Obama Reelected to Second Term as U.S. President
U.S. President Barack Obama was reelected to a second four-year term yesterday, winning in battleground states like Ohio, Pennsylvania, Virginia, and leading in Florida, where votes were still being tallied at the time of publication. After a long and difficult campaign against Republican opponent Mitt Romney, Obama gathered 303 electoral votes (counting those in Florida), 33 more than he needed to secure the presidency, and also won the popular vote. “I believe we can seize this future together because we are not as divided as our politics suggests. We’re not as cynical as the pundits believe,” Obama said in his victory speech. “We are greater than the sum of our individual ambitions, and we remain more than a collection of red states and blue states. We are and forever will be the United States of America.” Obama is the first president to be reelected with an unemployment rate at 7.9 percent since Franklin D. Roosevelt.
Five Women Elected to U.S. Senate As GOP Retains House
Electors are set to send five more women to the U.S. Senate, four Democrats in Massachusetts, Wisconsin, North Dakota, and Hawaii, and one Republican, Deb Fischer, in Nebraska. This election should bring the total number of female senators to 20, a record in U.S. history. Like Elizabeth Warren in Massachusetts, Tammy Baldwin will be the first woman to represent Wisconsin in the Senate, but she will also be the first openly gay senator. Other Democrats, like incumbent Senator Claire McCaskill in Missouri and Rep. Joe Donnelly in Indiana, defeated Republicans Todd Akin and Richard Mourdock, respectively, after the Republicans voiced their opposition to abortion in the case of rape with comments that stirred controversy during their campaigns. As Democrats expanded their control of the Senate, Republicans held on to the majority in the House, winning 234 seats and poised to win another three. A party must win 218 House seats to secure its grip of the legislative body. “If there is a mandate, it is a mandate for both parties to find common ground and take steps together to help our economy grow and create jobs,” said Speaker of the House John Boehner, asserting that despite Democratic gains, the balance of powers hasn’t changed.
Referendum Votes Show U.S. Shift to Left on Social Issues
U.S. voters backed marriage equality for the first time as three states, Maryland, Maine, and Washington, elected to legalize same-sex marriage yesterday, and Minnesota said “no” to an amendment that defined marriage solely as the union between and man and a woman. Washington and Colorado were the first states in the union to legalize the possession and sale of recreational marijuana, putting themselves at odds with the federal government, which defines cannabis as an illegal narcotic. “Don’t break out the Cheetos or goldfish too quickly,” said Colorado’s Democratic Governor John Hickenlooper, anticipating a legal battle with the Obama administration. In California, 54 percent of voters favored a ballot measure that will increase taxes for those earning over $250,000 per annum, raising revenue by $6 billion a year over seven years to save the state’s public schools, a victory for Democratic Governor Jerry Brown, who campaigned for it intensely against conservative opponents. In Maryland, voters approved a measure that will allow undocumented immigrants to pay in-state tuition for public universities and colleges. Puerto Rico, meanwhile, voted on its relationship with the U.S.: a majority said they wanted full statehood, something President Barack Obama said he would support, but they also ousted Republican Governor Luis Fortuno, a backer of statehood.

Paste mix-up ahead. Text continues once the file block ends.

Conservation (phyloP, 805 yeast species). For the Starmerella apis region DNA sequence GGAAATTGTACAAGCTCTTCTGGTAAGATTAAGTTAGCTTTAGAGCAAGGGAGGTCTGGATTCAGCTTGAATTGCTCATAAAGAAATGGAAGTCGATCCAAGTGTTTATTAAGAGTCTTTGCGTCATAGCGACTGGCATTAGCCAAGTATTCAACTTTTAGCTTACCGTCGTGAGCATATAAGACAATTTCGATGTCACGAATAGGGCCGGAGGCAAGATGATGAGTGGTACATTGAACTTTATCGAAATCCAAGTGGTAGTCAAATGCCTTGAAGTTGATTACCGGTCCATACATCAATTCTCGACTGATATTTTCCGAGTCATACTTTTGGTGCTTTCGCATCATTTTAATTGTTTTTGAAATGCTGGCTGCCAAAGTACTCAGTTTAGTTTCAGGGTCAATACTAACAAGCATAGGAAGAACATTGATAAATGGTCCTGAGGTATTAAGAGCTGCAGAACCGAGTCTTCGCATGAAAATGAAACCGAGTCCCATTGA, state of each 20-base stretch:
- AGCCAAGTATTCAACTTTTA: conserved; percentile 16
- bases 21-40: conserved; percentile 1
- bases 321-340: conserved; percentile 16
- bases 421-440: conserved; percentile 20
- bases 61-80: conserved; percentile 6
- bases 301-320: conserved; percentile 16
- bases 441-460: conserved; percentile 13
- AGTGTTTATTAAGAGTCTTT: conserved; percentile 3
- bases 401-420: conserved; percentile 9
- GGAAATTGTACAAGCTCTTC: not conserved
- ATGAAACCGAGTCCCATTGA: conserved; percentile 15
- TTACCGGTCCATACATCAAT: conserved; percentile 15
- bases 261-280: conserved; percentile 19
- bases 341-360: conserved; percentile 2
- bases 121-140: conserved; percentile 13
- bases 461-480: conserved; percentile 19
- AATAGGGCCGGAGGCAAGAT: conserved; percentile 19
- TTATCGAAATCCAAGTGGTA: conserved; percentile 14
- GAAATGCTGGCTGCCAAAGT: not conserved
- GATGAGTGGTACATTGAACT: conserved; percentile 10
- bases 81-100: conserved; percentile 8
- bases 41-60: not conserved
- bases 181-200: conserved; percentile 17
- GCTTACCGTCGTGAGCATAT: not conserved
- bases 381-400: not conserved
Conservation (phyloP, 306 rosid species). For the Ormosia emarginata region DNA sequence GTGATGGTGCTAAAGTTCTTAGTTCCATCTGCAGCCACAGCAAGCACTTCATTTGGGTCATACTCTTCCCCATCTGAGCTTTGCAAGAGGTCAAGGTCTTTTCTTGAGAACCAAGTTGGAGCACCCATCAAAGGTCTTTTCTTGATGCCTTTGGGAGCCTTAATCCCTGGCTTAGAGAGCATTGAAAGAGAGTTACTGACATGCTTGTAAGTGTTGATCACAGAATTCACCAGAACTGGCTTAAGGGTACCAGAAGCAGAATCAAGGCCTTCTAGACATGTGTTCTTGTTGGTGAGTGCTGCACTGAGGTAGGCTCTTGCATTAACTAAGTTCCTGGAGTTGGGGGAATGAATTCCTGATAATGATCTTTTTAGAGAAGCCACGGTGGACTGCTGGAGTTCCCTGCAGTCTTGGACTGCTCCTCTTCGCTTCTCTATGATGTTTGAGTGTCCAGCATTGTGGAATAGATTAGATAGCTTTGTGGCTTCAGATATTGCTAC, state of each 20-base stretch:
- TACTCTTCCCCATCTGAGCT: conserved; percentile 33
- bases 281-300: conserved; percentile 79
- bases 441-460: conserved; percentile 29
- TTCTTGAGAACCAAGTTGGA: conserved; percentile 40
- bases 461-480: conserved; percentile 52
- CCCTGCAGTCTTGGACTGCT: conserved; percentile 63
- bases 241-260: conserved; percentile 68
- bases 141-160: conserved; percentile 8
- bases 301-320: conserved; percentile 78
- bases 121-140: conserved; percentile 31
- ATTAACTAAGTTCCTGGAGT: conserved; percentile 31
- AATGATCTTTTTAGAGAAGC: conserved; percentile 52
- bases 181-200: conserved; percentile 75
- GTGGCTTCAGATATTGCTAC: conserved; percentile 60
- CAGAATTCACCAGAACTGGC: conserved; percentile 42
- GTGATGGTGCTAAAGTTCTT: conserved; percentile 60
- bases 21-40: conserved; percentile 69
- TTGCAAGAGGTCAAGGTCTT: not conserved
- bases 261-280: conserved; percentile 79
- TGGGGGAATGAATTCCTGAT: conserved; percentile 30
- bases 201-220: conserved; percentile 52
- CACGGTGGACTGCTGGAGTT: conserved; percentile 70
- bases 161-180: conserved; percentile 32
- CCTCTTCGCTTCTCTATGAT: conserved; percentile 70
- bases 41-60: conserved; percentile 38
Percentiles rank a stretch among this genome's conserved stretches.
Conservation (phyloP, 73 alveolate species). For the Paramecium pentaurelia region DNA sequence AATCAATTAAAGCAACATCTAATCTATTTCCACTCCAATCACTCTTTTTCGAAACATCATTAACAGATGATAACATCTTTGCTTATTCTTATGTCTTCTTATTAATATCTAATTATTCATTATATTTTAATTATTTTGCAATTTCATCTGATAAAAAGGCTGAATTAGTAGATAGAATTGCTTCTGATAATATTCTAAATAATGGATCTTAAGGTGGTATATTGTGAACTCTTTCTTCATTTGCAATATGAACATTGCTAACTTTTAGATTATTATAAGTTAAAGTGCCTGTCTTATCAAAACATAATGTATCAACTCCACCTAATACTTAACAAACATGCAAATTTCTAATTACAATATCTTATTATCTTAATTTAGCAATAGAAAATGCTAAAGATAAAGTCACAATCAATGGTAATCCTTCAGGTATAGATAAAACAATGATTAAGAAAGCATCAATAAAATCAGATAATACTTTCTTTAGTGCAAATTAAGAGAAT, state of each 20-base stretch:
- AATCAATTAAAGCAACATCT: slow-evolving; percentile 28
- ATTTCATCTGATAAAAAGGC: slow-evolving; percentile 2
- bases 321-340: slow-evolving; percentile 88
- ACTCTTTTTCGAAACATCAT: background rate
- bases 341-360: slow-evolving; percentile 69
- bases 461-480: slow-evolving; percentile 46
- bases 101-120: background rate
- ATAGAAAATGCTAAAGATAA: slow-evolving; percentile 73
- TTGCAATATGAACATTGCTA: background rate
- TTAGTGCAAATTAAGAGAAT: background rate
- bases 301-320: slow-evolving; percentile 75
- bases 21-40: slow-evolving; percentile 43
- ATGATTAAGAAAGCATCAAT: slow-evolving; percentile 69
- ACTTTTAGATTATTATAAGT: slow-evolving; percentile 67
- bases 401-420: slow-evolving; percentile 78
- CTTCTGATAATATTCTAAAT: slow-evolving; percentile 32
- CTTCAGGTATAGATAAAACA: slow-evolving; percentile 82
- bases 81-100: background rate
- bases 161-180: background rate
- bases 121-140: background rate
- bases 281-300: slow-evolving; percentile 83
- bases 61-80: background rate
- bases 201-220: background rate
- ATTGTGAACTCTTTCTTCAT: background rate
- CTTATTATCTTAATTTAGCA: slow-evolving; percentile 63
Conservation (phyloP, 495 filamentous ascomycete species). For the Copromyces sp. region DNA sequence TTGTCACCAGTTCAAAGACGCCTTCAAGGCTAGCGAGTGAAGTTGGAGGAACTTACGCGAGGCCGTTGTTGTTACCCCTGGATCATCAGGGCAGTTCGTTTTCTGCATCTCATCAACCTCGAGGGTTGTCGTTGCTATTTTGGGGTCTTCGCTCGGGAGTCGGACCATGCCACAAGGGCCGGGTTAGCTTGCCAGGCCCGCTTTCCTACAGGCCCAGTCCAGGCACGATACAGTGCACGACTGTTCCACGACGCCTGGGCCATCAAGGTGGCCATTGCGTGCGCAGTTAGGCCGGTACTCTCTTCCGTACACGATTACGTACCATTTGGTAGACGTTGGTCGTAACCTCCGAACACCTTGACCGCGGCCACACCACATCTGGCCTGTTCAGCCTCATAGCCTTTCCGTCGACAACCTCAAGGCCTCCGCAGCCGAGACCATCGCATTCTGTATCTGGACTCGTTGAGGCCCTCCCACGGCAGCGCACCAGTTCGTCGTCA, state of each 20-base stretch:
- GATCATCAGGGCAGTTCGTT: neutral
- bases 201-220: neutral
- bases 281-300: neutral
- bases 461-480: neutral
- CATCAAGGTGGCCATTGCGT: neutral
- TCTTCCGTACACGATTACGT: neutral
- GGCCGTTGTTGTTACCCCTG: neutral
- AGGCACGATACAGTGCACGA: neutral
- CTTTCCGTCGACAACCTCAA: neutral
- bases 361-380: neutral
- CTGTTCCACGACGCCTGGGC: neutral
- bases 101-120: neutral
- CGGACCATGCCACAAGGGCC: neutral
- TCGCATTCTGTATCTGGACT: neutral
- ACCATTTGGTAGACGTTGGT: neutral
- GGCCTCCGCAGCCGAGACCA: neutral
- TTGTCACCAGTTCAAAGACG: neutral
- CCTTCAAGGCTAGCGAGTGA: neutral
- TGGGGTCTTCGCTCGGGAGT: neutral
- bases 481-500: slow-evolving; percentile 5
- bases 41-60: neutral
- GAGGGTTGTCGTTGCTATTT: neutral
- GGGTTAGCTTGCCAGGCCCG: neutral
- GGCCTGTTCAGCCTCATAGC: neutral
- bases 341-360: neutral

Fiscal Cliff, Economy, Middle East, China, Russia: Obama’s Challenges Ahead
President Barack Obama won’t have much time to celebrate his victory as a series of challenges, both domestic and international, are looming ahead. The most urgent matter Obama and the Republicans in the House will have to deal with is the so-called fiscal cliff: if by January 2013 they don’t come up with a viable plan to cut the deficit, $607 billion of spending cuts and tax increases will be triggered, something analysts call a series of unnecessary austerity measures that would almost certainly slow or stop economic growth. Obama will also have to contend with an ailing Europe, the U.S.’ largest trading partner, whose official economists just slashed its growth projections, forecasting deepening recessions in Spain and Italy and slowing expansion in Germany. Then, there is Syria’s civil war, which, in 20 months of conflict, has already claimed tens of thousands of lives and is threatening to become a regional conflict. There is also the standoff with Iran over its nuclear program. China, the superpower that is going through a leadership transition, is becoming more bold with its trade practices and economic policies. Russia, which has actively supported Syrian President Bashar al-Assad, has seen the return of Vladimir Putin at its helm, a leader whose aggressive style has hindered the resolution of international conflicts. In order to assert his authority abroad, experts say, Obama will have to show he can overcome the partisan gridlock at home.